During Alan’s time at both the Curtin School and at the RSC at the ANU, one of his most fruitful collaborations was that with David Buckingham, a collaboration where Alan’s incessant curiosity, his enthusiasm and his active imagination were beautifully married to a typical New Zealander’s sobriety and care. David returned to New Zealand in 1978 to pursue an independent and productive career in chemistry as a Professor at Otago University in Dunedin.

Alan’s research group in Canberra had a happy social life, including regular visits to Bramley’s Bar. Alan’s inability to tell a joke without laughing before he got to the punch line infected most of his audience with the same problem. There were also the many Cotter barbeques with steaks, red wine and cricket. Also, few in the group ever escaped being called ‘Ned’ by Alan at least once. This, we learnt, had nothing to do with Nick Dixon’s initials, NED. There are so many anecdotes about Alan. He had a couple of oldish VWs, one of which he used to deliberately park next to Arthur Birch’s huge Jag at the RSC. Again, the devil in him. This, of course, reminds us of his experiment with the Danes where they separated all isomers of Co(pn))3p+(pn = propylenediamine) on a Sephadex column three storeys high, strapped to the outside of the Chemistry Department in Copenhagen (and supposedly it took some months to run).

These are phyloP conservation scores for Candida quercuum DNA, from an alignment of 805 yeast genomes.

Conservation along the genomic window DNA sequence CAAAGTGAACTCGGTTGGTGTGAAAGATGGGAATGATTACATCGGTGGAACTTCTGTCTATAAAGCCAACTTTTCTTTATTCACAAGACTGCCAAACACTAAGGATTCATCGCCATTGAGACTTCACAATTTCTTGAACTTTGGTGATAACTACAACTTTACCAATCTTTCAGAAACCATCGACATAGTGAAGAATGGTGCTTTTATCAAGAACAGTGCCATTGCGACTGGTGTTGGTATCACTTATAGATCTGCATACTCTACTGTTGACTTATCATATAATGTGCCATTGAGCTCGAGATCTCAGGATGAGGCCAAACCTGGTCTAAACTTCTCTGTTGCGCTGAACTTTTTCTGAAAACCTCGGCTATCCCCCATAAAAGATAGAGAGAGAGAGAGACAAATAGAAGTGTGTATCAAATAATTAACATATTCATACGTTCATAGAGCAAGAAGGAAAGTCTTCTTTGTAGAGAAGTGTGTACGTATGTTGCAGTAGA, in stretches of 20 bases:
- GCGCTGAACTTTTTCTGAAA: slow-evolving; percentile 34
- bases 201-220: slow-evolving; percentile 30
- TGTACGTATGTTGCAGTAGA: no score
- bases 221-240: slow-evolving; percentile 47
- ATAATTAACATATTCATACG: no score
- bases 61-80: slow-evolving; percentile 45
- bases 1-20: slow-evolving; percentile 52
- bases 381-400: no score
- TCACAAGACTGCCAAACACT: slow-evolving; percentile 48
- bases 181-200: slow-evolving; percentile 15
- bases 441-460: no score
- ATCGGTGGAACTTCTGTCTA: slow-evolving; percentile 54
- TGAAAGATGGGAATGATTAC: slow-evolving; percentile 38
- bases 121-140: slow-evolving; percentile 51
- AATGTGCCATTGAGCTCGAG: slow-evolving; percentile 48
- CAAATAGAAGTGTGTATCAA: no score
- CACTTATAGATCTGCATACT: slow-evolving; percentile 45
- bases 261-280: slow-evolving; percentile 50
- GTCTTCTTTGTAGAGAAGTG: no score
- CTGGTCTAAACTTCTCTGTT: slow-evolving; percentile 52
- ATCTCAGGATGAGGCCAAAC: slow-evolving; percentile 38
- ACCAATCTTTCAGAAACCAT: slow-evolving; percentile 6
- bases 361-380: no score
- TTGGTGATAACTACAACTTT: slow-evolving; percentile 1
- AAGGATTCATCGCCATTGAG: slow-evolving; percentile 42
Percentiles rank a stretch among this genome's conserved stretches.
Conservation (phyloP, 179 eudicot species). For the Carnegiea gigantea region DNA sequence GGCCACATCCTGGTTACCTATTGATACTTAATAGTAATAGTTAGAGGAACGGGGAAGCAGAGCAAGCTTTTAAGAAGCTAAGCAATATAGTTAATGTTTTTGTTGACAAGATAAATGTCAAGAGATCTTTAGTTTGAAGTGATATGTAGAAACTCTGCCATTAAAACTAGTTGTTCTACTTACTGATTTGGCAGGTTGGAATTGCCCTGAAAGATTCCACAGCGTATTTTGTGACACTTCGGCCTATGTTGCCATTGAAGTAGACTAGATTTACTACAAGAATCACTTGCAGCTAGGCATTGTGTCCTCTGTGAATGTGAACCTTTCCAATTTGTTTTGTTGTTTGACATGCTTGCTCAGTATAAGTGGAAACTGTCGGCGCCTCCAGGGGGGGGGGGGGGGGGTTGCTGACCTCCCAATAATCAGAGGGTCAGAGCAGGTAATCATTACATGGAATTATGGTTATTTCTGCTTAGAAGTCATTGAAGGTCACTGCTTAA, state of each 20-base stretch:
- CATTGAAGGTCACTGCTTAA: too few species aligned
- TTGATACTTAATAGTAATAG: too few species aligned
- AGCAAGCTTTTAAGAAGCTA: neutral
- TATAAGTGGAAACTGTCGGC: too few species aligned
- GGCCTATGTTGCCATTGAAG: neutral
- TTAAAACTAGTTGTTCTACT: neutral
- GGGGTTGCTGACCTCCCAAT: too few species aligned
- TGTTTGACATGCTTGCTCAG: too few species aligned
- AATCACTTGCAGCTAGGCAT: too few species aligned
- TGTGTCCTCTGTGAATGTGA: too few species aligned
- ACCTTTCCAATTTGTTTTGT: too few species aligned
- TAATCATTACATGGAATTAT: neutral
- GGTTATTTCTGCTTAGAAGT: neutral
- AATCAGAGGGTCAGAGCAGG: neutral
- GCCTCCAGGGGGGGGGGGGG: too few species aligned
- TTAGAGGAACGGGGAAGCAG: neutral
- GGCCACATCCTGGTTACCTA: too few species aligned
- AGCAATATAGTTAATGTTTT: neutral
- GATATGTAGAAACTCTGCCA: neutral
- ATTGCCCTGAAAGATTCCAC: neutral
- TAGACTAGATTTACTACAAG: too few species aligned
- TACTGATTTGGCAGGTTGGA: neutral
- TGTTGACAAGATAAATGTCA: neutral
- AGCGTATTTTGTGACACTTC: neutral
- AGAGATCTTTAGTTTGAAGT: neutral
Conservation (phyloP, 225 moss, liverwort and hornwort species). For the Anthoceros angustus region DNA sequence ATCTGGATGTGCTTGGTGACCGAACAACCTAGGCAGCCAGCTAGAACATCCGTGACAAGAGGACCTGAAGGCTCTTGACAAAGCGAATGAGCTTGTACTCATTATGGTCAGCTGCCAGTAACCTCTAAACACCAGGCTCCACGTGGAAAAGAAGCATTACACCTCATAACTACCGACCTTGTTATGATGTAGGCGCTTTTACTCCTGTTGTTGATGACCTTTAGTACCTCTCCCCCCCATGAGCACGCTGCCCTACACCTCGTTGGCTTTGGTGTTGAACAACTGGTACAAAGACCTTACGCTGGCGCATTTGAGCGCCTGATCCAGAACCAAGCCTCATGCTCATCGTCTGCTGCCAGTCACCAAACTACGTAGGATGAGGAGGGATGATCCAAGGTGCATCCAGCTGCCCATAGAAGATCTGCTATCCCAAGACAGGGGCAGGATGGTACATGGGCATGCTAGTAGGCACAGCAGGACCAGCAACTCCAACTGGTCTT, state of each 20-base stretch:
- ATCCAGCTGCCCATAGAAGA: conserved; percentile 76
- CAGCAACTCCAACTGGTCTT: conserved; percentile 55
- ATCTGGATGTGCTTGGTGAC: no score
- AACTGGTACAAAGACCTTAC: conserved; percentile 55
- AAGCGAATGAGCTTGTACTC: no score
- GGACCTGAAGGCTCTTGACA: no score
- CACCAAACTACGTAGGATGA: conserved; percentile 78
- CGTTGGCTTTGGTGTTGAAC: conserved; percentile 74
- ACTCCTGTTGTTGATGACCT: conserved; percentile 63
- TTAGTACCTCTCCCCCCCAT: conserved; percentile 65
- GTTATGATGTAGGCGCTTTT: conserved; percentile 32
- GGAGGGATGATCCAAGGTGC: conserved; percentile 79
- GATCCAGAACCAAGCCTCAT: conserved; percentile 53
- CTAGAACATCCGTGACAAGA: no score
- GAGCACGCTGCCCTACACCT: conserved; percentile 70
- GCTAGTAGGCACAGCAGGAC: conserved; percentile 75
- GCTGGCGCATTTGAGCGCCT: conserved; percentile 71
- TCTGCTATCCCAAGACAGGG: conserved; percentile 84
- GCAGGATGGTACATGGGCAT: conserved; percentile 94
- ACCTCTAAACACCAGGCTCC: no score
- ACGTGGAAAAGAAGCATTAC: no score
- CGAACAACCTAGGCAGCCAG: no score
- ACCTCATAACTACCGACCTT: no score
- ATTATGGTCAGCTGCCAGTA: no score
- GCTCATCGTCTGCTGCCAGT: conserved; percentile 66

We noticed that Alan left the RSC every night with his briefcase so full of paper that it couldn’t be closed. Whether anything happened before he came back the following morning with the bag in the same state we don’t know, but we have our suspicions. One of us once came over to the RSC while Alan was away, supposedly to finish off a paper he had left on his desk and it took me a day of fossicking about to actually find it.

It is reported that in his early student days, Alan once cleared a pub by standing on a planted matchbox containing an ampoule of dimethyl sulfide—a chemical having roughly the pungency of a skunk. A pleasantly spirited man he was! All his family have spirit.

In Toronto in 1972, one of us had the job of ushering Alan and David Buckingham to Brice Bosnich’s apartment. Bos was in Oz at that time, and Alan was to be a speaker at the ICCC meeting. So often was Alan a keynote speaker. I was under specific instructions to not allow anyone to drink Bos’s best wine. Alan took great delight in knocking off a few and took great pleasure in telling Bos about that. After all, Alan and Bos went a long way back.